Published January 25, 2013
A Chicago man has joined the ranks of angry customers and filed a law suit against Subway Sandwiches for short changing its customers over the length of their footlong subs.
The Chicago Tribune reports that Nguyen Buren, after buying a footlong sandwich from a Subway restaurant near his North Side home, measured his sandwich and alleges that the meal measured less than 11 inches.
Buren, who is seeking $5 million from the sandwich company, says the move aims to prove that Subway has a "pattern of fraudulent, deceptive and otherwise improper advertising, sales and marketing practices," according to the suit.
He joins two other men in New Jersey who also filed a similar law suit this week. Stephen DeNittis, the lawyer for the plaintiffs in the New Jersey suit, said he's seeking class-action status and is also preparing to file a similar suit in Pennsylvania state court in Philadelphia.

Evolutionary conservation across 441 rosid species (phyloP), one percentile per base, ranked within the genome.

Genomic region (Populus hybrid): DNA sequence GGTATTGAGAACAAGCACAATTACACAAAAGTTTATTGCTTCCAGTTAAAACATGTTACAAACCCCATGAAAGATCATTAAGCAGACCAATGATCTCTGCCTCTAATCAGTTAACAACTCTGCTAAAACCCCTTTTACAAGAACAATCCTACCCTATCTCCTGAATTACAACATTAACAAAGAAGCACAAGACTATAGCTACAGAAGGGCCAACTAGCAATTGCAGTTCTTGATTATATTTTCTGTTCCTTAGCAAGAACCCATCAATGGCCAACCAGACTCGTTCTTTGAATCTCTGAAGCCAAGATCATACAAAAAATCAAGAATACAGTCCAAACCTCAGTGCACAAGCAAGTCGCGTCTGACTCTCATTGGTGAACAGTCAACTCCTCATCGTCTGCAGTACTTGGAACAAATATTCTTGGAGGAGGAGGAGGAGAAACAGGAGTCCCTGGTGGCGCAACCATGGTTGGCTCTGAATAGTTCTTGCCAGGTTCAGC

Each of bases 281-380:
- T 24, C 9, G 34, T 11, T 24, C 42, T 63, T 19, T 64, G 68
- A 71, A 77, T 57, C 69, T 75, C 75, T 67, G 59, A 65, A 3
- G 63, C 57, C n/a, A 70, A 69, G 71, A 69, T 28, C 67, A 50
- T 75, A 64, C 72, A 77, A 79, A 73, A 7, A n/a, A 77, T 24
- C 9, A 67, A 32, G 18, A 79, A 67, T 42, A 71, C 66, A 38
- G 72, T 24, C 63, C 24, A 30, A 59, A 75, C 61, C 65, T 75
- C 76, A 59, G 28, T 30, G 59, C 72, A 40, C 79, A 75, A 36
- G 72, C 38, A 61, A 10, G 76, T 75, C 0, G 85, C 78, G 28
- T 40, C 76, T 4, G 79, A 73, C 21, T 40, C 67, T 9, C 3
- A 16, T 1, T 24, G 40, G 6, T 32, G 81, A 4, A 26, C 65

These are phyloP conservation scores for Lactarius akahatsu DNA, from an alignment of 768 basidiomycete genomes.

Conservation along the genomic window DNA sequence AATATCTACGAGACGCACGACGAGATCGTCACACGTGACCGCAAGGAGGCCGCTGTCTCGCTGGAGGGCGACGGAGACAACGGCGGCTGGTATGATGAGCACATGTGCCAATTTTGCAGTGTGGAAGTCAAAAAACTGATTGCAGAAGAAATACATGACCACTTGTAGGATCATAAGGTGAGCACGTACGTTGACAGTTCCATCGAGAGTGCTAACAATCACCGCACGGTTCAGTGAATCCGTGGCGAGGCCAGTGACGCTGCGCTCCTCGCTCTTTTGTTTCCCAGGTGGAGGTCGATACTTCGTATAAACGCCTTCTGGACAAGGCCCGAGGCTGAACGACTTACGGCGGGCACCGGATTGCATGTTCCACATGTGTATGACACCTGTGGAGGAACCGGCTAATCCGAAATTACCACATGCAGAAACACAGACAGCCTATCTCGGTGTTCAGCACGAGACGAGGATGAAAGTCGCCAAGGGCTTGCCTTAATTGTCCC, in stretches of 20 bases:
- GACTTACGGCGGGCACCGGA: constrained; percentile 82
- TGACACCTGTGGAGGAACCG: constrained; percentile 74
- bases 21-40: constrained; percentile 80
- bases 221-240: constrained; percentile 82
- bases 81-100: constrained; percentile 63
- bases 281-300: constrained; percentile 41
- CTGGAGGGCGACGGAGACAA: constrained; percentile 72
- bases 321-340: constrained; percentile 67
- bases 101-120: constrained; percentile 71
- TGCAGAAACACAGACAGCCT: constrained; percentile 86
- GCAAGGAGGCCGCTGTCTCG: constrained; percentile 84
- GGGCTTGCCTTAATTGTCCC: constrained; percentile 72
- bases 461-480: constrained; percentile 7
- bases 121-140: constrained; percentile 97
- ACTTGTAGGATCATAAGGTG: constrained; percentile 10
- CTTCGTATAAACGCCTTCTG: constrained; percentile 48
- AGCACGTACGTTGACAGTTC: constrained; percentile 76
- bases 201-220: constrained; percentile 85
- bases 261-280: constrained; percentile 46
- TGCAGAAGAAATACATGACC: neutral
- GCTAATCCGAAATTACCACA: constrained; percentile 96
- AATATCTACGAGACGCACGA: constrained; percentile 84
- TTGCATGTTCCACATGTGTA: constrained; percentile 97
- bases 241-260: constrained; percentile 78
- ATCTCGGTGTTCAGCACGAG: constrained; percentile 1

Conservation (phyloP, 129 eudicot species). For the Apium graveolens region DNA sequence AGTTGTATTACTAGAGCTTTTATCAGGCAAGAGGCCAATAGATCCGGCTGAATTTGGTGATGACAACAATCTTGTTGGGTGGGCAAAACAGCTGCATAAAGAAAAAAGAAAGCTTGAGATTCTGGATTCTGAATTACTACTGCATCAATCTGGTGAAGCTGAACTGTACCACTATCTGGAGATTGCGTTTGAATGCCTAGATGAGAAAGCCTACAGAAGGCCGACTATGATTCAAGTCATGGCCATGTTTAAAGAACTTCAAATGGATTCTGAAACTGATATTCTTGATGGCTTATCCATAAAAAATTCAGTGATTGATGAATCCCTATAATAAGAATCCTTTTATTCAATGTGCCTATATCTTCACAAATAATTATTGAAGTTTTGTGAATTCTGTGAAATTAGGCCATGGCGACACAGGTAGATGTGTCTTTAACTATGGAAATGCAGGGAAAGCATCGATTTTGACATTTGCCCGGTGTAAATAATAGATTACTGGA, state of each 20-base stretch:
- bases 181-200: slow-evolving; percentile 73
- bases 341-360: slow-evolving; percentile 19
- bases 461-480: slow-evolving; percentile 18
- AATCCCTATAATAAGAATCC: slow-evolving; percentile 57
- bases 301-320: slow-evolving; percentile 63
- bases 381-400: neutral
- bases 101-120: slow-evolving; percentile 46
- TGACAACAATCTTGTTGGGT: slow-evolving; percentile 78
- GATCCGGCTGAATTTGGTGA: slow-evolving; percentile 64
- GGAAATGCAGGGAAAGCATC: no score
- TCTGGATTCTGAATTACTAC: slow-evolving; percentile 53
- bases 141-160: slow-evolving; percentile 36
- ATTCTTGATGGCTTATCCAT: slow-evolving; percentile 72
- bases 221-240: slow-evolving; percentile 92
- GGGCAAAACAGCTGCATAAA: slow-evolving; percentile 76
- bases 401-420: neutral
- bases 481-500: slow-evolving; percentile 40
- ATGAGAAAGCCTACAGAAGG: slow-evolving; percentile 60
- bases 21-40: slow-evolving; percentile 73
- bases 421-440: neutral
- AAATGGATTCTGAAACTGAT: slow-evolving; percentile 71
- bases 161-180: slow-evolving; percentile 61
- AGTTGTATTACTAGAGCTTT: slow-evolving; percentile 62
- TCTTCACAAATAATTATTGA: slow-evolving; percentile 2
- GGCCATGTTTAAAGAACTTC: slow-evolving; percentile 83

On Thursday, Subway released a statement to the Tribune saying customers will be seeing sandwiches that are more consistently a full 12 inches long.
"We have redoubled our efforts to ensure consistency and correct length in every sandwich we serve," the statement said, while declining to offer comment on the suits specifically. "Our commitment remains steadfast to ensure that every Subway Footlong sandwich is 12 inches at each location worldwide."
The controversy over Subway's short footlong sandwiches went viral after an Australian man posted a Facebook photo of a sub measuring only 11 inches. That prompted other Facebook users to post their own photos showing short sandwiches.
Subway Australia responded to that situation saying "Subway Footlong" was a registered trademark used "as a descriptive name for the sub sold in Subway restaurants and not intended to be a measurement of length."